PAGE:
Lake Station 'hippie boutique' files complaint against city over fake marijuana ban same day as fed ban
LAKE STATION | A Lake Station business owner has filed a complaint Monday seeking to overturn a city ordinance banning the purchase, sale or possession of synthetic marijuana. Later in the day, the U.S Drug Enforcement Administration used its emergency powers to ban the fake pot products.
"The (DEA) is using its emergency scheduling authority to temporarily control five chemicals ... used to make 'fake pot' products," the agency announced in a release. "Except as authorized by law, this action will make possessing and selling these chemicals or the products that contain them illegal in the U.S. for at least one year while the DEA and the United States Department of Health and Human Services further study whether these chemicals and products should be permanently controlled."
Shawn Hutchens, president and owner of Green Fields Trading Co., 2235 Ripley St., claims in a complaint against Lake Station that he has lost and will continue to lose 50 percent of his business because of the city ordinance.
The business, referred to as a "hippie boutique" by a Green Fields employee, sells a number of items, including clothing, jewelry, statues, incense, tobacco and tobacco accessories.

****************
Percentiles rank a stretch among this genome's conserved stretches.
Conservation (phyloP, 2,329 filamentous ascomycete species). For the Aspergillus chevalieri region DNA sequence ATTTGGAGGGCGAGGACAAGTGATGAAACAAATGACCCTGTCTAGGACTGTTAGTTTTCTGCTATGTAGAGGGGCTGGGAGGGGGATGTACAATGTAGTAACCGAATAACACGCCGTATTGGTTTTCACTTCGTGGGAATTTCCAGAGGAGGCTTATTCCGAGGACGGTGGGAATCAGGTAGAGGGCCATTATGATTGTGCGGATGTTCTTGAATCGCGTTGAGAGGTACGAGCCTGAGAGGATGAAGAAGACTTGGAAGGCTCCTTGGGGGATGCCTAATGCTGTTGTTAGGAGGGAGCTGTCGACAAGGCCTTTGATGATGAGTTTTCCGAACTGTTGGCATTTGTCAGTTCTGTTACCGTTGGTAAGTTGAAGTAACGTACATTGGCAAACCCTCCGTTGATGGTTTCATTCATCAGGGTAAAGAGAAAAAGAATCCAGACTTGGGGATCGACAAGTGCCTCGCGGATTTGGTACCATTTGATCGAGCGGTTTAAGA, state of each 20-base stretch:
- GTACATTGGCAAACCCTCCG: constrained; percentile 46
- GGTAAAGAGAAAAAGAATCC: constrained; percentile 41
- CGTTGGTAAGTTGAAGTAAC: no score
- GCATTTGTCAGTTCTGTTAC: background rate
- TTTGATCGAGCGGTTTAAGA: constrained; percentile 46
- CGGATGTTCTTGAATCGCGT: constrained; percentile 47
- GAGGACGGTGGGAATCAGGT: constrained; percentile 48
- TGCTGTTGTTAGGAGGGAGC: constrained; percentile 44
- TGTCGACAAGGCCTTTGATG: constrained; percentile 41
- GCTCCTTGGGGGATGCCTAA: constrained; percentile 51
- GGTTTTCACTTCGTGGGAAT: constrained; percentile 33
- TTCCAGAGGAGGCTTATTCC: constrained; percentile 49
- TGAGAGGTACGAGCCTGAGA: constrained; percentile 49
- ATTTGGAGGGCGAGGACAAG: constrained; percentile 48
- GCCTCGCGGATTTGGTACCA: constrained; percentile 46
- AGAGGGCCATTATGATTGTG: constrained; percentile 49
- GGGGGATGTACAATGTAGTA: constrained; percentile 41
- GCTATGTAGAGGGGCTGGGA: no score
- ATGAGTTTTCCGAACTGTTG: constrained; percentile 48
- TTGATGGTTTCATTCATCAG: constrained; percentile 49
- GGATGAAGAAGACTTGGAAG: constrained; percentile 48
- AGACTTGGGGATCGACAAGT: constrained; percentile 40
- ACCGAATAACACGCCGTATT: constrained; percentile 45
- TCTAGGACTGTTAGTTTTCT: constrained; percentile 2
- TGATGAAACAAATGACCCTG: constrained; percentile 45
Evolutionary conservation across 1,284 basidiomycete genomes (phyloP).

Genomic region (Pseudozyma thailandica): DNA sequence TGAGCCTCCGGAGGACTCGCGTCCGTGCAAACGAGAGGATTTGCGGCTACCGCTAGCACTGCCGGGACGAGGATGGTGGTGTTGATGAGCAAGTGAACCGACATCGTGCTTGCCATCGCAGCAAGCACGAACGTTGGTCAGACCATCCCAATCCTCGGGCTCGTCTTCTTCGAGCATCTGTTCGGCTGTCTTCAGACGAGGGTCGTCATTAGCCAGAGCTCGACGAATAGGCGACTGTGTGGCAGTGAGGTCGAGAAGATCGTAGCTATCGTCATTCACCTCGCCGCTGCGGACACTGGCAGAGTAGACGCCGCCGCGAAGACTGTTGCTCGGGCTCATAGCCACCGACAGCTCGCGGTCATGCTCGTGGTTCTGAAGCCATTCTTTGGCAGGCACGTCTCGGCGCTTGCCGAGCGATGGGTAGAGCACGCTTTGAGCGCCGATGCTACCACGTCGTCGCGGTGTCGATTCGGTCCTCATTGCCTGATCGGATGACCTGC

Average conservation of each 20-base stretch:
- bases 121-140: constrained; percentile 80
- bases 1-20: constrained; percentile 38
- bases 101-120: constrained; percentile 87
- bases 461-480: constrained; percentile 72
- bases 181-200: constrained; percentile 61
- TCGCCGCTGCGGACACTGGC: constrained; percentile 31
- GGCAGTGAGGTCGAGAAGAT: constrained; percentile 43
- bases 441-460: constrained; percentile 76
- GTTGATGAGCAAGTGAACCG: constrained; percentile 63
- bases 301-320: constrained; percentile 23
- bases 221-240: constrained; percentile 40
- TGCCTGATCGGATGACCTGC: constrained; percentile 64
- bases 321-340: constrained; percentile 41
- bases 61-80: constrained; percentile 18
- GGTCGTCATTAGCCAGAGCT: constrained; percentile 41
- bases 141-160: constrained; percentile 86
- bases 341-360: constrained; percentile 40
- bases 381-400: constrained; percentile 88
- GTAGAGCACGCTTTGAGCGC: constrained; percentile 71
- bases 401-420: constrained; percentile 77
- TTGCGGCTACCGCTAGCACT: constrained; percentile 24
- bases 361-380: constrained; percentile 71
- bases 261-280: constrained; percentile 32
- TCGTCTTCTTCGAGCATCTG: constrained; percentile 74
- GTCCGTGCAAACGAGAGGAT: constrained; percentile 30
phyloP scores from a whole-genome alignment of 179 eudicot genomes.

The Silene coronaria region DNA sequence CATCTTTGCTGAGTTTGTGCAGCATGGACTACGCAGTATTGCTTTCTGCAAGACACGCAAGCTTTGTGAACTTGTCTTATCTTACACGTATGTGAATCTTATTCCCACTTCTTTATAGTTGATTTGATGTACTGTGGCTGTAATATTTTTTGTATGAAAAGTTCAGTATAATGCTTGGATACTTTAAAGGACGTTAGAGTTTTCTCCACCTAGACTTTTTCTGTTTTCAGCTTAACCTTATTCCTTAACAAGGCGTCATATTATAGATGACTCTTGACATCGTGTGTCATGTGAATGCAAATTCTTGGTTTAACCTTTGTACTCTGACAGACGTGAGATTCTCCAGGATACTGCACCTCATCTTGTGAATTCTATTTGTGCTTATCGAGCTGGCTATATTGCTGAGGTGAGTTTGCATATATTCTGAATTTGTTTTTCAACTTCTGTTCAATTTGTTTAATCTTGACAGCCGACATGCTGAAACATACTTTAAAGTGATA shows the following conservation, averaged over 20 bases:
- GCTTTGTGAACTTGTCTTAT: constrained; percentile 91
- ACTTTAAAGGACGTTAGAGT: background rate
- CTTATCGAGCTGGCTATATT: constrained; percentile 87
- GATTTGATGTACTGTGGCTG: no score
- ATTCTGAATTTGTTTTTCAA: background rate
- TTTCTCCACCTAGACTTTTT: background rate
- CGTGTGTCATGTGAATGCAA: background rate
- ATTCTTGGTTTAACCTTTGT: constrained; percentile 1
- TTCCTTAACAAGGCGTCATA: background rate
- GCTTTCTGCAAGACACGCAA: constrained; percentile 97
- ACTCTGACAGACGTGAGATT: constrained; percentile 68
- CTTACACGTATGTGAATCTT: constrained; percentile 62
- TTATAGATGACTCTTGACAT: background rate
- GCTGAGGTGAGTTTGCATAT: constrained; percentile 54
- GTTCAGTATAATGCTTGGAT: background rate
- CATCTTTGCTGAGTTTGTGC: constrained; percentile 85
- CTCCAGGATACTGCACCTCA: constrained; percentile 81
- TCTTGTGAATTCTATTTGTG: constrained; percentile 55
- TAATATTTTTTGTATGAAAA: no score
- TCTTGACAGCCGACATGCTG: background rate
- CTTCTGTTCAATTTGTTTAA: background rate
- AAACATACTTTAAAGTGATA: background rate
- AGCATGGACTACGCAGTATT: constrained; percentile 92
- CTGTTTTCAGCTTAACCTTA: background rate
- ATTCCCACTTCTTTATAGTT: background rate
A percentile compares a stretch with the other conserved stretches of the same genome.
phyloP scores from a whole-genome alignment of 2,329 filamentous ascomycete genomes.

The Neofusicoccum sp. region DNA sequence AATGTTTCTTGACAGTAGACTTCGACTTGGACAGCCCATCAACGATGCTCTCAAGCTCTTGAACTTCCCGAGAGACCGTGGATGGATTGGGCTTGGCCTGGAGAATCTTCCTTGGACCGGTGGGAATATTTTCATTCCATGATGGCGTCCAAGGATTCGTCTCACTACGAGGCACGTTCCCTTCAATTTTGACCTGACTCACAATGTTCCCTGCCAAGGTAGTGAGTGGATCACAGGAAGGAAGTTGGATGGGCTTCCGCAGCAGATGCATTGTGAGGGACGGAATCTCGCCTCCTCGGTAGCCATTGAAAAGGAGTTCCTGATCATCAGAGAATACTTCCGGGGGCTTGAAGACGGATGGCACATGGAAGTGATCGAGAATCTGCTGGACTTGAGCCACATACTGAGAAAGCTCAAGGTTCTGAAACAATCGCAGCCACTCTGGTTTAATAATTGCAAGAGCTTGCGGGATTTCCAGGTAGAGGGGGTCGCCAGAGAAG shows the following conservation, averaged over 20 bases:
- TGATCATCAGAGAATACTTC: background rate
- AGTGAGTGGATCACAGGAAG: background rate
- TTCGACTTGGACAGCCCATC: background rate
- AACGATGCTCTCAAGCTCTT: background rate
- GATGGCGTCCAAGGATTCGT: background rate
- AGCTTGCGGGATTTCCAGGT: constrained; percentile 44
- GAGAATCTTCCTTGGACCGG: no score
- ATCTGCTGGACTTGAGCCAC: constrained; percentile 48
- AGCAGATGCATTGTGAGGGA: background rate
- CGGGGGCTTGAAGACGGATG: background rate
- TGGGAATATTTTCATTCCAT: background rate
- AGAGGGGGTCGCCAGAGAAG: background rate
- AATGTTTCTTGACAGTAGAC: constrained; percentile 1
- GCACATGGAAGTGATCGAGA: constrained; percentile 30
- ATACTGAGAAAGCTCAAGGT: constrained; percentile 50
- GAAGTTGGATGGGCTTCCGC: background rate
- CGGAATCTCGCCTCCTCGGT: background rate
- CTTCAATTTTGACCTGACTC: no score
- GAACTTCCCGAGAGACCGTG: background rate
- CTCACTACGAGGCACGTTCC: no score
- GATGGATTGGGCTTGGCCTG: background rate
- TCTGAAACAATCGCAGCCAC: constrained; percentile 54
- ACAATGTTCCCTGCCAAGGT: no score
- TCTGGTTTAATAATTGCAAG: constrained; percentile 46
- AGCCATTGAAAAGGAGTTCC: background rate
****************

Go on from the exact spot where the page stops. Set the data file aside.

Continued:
The complaint against the city was filed in Lake Circuit Court by attorneys Michael Deppe and Katrina Spence.
Deppe, who was traveling, said he has heard rumors of the feds' action, but as of Wednesday night he had not received confirmation.
"If something comes down, my client will comply, as he is now under the local," Deppe said.
Lake Station Mayor Keith Soderquist was elated to learn of the federal government's action late Wednesday.
"It's absolutely good news for the city," Soderquist said. "I had faith that this would come down eventually."
Soderquist said the city's ordinance was adopted -- after first discussing the matter for a number of weeks with both police and legal counsel -- because officials felt it was in the best interest of residents.
"The major problem is that the substance can be sold to anyone of any age, even a child, and we don't want it sold in our community. We feel it's unsafe," he said.
Hutchens, who could not be reached for comment Wednesday, in the complaint had sought a temporary restraining order to prevent the ordinance's enforcement while the case works its way through the courts.
The complaint also called for unspecified damages from the city of Lake Station.
The Lake Station City Council passed the ordinance Oct. 7, banning the purchase, sale or possession of "synthetic cannibinoids," which are sometimes referred to as Spice, K2 or Mr. Smiley.
City Attorney Ray Szarmach said Lake Station officials have the right to ban the sale and possession of the product under home rule.
Several other cities and towns in Northwest Indiana also have approved similar ordinances in recent months.
And, most recently, officials in both Hobart and Merrillville approved resolutions asking state legislators to make the synthetic marijuana illegal.
Deppe, whose law office is in Lake Station, formerly served as legal counsel for the Lake Station City Council.